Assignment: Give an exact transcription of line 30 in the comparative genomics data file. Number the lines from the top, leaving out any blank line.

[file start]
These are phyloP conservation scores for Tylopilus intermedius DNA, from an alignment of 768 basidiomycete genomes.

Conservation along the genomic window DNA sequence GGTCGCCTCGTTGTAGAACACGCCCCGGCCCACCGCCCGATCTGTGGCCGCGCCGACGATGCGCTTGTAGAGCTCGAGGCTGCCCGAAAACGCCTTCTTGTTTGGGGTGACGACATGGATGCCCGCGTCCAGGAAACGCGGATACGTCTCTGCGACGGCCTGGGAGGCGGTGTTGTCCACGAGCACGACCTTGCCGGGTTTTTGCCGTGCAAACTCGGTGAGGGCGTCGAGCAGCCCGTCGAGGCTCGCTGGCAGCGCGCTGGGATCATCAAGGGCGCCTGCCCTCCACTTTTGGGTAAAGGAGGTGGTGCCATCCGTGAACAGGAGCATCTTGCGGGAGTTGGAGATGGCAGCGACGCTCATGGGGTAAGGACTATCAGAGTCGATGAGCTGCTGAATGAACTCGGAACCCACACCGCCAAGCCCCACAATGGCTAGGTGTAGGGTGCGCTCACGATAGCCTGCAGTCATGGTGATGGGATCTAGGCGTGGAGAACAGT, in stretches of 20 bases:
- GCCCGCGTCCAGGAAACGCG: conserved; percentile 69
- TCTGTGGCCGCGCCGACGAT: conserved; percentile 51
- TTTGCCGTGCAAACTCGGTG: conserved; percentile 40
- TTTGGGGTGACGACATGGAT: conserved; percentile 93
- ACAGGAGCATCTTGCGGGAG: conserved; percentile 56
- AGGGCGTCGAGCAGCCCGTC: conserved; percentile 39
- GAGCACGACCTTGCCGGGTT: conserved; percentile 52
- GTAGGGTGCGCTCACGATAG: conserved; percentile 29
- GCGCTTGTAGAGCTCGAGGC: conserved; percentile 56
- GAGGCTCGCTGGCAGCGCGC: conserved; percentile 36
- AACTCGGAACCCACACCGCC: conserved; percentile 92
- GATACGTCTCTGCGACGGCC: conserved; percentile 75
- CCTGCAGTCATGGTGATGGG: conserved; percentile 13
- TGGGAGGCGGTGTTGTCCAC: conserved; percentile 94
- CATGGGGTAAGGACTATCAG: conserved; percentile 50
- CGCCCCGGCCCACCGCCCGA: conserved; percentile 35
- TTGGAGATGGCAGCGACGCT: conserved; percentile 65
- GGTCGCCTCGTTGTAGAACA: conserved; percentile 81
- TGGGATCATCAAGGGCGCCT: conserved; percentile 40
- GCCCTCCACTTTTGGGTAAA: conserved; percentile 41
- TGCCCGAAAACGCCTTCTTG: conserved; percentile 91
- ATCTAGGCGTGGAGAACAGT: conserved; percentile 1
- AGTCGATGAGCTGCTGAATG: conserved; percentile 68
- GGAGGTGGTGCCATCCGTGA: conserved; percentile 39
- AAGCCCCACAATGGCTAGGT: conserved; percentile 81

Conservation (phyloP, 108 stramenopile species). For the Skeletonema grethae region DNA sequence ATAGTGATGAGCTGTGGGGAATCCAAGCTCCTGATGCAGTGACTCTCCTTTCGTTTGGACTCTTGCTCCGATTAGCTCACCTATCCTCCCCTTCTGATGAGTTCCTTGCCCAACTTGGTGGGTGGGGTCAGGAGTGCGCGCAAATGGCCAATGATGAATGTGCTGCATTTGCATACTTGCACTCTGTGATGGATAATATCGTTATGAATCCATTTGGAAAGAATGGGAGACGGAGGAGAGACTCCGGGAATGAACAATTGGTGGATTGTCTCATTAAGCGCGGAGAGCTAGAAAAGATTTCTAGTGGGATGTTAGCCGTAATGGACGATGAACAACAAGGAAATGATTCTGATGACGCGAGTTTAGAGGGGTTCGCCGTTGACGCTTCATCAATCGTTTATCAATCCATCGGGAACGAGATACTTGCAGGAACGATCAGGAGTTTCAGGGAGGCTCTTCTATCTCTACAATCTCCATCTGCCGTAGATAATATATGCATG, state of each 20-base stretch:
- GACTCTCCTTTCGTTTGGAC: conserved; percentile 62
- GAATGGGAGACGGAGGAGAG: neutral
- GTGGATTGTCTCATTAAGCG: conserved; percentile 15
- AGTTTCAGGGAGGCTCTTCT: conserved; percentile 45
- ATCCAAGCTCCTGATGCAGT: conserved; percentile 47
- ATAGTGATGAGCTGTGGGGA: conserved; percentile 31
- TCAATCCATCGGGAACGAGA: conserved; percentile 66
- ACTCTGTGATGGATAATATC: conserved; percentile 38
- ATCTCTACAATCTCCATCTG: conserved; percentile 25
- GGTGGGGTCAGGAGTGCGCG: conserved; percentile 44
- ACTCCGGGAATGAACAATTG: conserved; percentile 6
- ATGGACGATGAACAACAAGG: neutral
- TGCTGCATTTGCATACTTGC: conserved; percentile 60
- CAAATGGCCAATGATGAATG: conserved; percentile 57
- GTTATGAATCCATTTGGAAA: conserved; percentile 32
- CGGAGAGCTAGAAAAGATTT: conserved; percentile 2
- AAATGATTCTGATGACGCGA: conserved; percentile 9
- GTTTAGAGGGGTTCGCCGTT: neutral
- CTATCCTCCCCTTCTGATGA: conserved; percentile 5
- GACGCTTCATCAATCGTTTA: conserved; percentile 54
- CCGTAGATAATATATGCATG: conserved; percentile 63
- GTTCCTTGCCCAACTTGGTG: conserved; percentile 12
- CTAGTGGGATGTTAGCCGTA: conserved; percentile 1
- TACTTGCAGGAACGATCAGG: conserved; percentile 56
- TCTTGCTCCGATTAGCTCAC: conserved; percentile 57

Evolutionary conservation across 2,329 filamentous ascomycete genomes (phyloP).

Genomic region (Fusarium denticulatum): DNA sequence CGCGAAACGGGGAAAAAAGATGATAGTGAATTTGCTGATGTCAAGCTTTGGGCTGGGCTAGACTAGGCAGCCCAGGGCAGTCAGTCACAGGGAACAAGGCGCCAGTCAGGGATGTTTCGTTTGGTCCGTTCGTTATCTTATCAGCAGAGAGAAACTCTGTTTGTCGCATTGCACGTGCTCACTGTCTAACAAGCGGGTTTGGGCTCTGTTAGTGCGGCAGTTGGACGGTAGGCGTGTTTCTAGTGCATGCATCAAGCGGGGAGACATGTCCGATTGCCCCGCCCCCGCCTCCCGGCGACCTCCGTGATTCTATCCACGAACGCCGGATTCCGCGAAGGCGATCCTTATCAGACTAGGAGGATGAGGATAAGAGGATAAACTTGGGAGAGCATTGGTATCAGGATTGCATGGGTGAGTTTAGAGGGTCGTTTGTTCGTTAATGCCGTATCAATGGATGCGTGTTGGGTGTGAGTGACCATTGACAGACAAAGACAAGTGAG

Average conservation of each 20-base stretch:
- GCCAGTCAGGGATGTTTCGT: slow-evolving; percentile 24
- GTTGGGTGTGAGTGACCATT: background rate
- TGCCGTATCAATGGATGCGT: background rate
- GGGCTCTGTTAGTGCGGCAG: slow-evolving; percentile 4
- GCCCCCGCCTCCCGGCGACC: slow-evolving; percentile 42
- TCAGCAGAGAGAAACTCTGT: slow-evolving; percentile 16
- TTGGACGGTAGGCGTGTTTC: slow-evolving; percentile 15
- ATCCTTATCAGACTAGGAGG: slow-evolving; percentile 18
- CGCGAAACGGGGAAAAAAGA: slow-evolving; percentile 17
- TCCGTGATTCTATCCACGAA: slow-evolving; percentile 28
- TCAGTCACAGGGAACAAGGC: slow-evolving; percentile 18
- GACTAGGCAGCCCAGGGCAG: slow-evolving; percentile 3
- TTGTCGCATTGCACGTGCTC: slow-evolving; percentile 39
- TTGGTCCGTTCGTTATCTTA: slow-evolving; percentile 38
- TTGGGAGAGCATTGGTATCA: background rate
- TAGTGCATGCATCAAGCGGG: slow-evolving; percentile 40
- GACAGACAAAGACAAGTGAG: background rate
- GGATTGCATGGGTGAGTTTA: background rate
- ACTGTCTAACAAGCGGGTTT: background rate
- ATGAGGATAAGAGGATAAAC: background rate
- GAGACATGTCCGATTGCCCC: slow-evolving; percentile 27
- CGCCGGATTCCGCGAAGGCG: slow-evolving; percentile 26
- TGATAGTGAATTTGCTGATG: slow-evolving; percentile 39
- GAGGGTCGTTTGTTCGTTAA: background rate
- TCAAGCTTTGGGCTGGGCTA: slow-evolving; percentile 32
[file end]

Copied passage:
- GAATGGGAGACGGAGGAGAG: neutral